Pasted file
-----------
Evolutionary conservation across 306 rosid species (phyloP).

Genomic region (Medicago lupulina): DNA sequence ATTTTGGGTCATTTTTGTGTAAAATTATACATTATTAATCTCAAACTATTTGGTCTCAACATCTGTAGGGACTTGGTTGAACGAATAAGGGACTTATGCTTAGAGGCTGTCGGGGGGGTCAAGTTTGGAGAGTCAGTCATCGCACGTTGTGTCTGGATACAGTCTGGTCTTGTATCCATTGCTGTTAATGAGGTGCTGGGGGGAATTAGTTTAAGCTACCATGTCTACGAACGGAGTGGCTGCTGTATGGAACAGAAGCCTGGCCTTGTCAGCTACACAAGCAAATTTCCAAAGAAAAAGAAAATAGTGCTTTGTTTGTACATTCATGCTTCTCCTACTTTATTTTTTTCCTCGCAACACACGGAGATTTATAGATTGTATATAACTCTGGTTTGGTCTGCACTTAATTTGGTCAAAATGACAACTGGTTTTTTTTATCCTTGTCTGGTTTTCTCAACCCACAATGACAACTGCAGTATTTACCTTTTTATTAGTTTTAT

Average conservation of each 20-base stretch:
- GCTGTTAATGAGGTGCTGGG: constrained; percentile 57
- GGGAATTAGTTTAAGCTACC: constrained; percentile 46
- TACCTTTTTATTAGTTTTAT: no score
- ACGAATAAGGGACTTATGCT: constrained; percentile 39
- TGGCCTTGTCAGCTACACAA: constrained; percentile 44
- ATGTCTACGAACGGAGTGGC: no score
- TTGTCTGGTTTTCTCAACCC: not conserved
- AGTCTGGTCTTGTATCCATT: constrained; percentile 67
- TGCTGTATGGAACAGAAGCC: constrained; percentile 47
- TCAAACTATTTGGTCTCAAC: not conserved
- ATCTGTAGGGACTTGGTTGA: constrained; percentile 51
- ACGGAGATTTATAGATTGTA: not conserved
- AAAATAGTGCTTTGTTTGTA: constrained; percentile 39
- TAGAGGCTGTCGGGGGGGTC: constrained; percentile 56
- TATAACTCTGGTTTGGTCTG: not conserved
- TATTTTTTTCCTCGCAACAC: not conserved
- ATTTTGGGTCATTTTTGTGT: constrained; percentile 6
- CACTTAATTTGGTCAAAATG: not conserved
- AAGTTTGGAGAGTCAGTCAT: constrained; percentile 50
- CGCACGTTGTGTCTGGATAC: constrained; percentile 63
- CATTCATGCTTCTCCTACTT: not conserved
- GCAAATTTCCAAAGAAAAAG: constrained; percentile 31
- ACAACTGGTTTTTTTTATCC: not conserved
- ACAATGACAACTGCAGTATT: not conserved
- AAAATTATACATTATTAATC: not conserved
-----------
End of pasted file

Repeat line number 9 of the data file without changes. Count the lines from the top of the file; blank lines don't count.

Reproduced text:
- ATGTCTACGAACGGAGTGGC: no score